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Monday, November 8, 2010

Tahl-Botvinnik World Championship 1960 Game 11

The following game was one of the key games of the match. Botvinnik had the momentum after winning games 8 & 9 to close within one point but the loss of this game left the normally imperturbable Botvinnik psychologically shattered. Tahl’s trainer Koblentz said, “Botvinnik, a man of strong will, who was capable of hiding his emotions, left the stage literally broken, and behind his horned-rimmed glasses his eyes were incredibly sad... At this moment he appeared to me to be very unhappy.” This game also shows that Tahl also knew how to play positional chess and was more than just a swindler.

Calculating tactical lines often fails to be satisfactory. If you have a superior position and there are no immediate tactical threats you must find a way to improve your position. To this end a tentative plan is helpful. You need to draw up a “wish list” of piece setups. To this end you begin with an objective then constantly check it tactically. Hopefully, when your plan is successful, the balance will eventually tip in your favor and you can then launch the decisive attack.

The short version of finding an attacking plan is 1) Deciding on a point to attack 2) Figuring out what pieces are required and any P-breaks that will be necessary 3) Determining the path to get your pieces into the desired positions 4) Calculating the exact sequence of moves being sure to include possible defensive replies 5) Modifying you ‘plan” as required 6) Constantly reassessing the position at critical points. This results in planning an attack, calculating variations and, if necessary, modifying the plan.

One difference between games of the older masters and modern day players lies in items 5 and 6. In older games you often see games where a plan is executed flawlessly and the clash of ideas is clear because the loser did not defend until it was too late. Modern players tend to play games where plans are adopted for a few moves and when the plan becomes obsolete, they toss it out and replace it with a new one. The result is ‘plans’ are often nothing more than short maneuvers, lasting 2-4 moves, designed to place a piece on a better square for example. Modern players rely on intuition and imagination, often accepting positions that older masters would have looked at in horror, as long as the play is dynamic enough.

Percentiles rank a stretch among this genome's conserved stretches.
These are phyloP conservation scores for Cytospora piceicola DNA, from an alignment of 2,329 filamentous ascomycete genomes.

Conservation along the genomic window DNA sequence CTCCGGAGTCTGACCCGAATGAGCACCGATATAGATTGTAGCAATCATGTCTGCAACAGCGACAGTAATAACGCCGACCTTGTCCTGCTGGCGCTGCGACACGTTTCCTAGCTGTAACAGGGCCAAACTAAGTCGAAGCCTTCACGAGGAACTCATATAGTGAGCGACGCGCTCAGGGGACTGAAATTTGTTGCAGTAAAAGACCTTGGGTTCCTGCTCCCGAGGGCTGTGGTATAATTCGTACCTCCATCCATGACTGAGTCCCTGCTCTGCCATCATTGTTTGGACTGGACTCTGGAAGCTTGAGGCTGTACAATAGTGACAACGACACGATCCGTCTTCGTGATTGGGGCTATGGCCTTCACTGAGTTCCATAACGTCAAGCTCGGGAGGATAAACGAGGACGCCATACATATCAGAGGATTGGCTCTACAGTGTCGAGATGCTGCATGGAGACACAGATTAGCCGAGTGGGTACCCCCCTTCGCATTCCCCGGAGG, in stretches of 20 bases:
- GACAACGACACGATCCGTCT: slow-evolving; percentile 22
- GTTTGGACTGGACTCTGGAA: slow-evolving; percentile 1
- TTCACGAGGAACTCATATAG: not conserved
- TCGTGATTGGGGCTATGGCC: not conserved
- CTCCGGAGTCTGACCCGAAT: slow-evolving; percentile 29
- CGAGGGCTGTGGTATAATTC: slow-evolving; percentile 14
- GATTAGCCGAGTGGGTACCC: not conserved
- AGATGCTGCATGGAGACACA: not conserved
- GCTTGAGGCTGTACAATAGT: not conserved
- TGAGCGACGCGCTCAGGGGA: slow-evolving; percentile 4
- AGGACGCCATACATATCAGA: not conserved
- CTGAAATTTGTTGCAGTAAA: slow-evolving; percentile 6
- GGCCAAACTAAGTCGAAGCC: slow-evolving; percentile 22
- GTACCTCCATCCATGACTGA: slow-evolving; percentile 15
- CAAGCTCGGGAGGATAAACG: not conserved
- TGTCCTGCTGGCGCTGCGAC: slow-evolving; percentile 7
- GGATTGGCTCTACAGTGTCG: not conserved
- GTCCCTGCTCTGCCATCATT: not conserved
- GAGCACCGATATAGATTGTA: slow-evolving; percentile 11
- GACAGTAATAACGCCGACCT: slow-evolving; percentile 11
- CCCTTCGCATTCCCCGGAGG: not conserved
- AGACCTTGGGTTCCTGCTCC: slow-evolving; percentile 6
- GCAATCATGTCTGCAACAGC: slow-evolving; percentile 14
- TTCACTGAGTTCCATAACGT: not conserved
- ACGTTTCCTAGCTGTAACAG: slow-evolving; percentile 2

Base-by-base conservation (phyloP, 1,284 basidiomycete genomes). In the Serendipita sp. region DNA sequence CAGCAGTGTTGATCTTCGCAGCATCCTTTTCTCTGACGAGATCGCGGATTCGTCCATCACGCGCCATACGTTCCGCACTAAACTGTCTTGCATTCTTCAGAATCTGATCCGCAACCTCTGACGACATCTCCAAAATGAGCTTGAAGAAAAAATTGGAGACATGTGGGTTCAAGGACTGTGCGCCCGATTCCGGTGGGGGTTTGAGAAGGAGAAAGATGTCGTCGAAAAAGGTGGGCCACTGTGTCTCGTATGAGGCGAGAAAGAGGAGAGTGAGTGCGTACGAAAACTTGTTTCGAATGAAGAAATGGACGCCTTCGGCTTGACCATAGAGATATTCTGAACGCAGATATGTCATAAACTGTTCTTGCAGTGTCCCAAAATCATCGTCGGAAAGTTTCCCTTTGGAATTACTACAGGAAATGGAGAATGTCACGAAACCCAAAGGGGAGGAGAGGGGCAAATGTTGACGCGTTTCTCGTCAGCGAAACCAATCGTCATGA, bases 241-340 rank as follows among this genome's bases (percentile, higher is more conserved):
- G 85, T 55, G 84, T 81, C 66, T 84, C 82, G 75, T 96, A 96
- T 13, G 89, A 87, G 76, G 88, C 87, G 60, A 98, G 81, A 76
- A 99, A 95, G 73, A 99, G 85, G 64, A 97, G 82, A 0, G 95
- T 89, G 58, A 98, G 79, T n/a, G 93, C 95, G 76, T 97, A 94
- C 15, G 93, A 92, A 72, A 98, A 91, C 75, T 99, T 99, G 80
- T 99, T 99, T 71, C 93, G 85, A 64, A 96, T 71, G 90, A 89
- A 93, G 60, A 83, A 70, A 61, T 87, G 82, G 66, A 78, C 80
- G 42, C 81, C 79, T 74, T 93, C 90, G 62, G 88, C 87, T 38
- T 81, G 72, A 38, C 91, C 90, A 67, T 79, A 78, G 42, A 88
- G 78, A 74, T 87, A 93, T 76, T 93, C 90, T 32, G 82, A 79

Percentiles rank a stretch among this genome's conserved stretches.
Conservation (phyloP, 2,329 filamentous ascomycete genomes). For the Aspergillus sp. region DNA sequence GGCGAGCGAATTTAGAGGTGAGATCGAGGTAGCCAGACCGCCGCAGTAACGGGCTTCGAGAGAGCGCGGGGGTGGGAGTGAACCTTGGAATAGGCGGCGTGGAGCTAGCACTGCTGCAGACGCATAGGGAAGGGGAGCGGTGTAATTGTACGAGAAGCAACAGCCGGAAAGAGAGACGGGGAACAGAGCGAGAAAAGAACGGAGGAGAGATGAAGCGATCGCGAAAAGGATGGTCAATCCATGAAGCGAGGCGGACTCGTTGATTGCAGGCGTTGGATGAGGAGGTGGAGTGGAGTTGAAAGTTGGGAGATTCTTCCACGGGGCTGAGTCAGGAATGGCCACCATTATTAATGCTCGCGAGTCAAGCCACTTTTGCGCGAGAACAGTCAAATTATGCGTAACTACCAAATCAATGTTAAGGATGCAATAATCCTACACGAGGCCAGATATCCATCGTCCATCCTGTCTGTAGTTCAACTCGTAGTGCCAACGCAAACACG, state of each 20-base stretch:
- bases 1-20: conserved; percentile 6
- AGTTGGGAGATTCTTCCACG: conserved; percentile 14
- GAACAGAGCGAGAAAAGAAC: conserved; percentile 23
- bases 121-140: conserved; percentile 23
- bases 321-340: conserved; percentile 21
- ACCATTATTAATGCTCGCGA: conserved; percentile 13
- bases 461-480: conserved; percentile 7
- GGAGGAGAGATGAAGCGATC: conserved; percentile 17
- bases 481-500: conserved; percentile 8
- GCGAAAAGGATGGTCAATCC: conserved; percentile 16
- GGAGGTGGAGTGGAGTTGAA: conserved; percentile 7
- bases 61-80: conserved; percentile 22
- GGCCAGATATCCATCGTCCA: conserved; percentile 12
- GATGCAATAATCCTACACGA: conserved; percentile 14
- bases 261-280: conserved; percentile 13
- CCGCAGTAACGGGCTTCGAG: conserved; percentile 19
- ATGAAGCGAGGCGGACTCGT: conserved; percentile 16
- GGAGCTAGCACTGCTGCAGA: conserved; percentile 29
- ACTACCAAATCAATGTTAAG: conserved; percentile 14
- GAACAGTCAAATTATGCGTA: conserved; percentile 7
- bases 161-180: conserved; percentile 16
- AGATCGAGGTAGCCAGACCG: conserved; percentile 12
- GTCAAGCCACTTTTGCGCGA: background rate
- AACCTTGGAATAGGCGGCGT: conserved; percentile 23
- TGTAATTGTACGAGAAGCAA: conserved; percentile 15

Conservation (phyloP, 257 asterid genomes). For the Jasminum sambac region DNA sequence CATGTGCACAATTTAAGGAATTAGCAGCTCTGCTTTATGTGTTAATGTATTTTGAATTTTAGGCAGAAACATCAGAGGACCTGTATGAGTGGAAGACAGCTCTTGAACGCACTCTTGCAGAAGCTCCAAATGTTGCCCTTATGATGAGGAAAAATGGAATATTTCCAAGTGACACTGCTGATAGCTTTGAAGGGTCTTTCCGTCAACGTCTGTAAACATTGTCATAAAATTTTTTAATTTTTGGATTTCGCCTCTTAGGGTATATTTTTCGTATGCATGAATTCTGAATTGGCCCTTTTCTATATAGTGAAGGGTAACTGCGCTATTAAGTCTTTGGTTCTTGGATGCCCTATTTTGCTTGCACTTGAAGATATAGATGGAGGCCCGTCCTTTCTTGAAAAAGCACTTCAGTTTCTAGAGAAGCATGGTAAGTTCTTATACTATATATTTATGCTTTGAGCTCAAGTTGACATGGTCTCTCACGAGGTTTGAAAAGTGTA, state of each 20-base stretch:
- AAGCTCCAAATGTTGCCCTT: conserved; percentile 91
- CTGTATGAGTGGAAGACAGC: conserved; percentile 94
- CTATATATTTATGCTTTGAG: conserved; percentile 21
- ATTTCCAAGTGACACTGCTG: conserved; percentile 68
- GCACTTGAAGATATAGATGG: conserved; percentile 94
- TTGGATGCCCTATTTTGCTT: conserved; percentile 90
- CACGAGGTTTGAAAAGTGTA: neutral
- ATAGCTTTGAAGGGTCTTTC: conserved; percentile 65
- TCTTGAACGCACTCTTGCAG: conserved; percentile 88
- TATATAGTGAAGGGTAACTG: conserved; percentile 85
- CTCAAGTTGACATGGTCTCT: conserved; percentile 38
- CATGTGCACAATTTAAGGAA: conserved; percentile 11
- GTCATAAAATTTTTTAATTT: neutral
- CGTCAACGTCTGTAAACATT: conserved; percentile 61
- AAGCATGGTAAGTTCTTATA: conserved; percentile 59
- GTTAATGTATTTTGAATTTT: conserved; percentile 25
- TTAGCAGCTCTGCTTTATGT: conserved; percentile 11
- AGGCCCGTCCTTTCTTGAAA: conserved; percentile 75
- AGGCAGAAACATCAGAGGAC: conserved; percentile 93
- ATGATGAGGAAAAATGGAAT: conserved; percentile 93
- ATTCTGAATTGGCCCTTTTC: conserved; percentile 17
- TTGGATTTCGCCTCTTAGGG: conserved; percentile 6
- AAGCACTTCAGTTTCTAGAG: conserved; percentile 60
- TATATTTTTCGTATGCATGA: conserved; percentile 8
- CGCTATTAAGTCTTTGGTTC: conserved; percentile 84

Nowadays sticking with a plan too long is often as bad as not having one at all. In the following game both players adopted plans that were only partially completed when they had to be abandoned to meet changing conditions. In this game both players used strategic and tactical weapons against each other.

2 comments:

  1. Awesome master game ! Many thanks for this jewel. I'm feeling lucky to have your blog on my feeds, it's really very enlightening.

    Strategy, tactics, intuition, technique, pure brilliancy... I haven't the right words to say what every game presented here is.

    So, my appreciation goes to your fortunate choices on every new posting here.

    Go on ! Long live to Chess !

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  2. Thanks. I do like the idea of posting a game by all the World Champions, particularly the games that I remember as making an impression on me.

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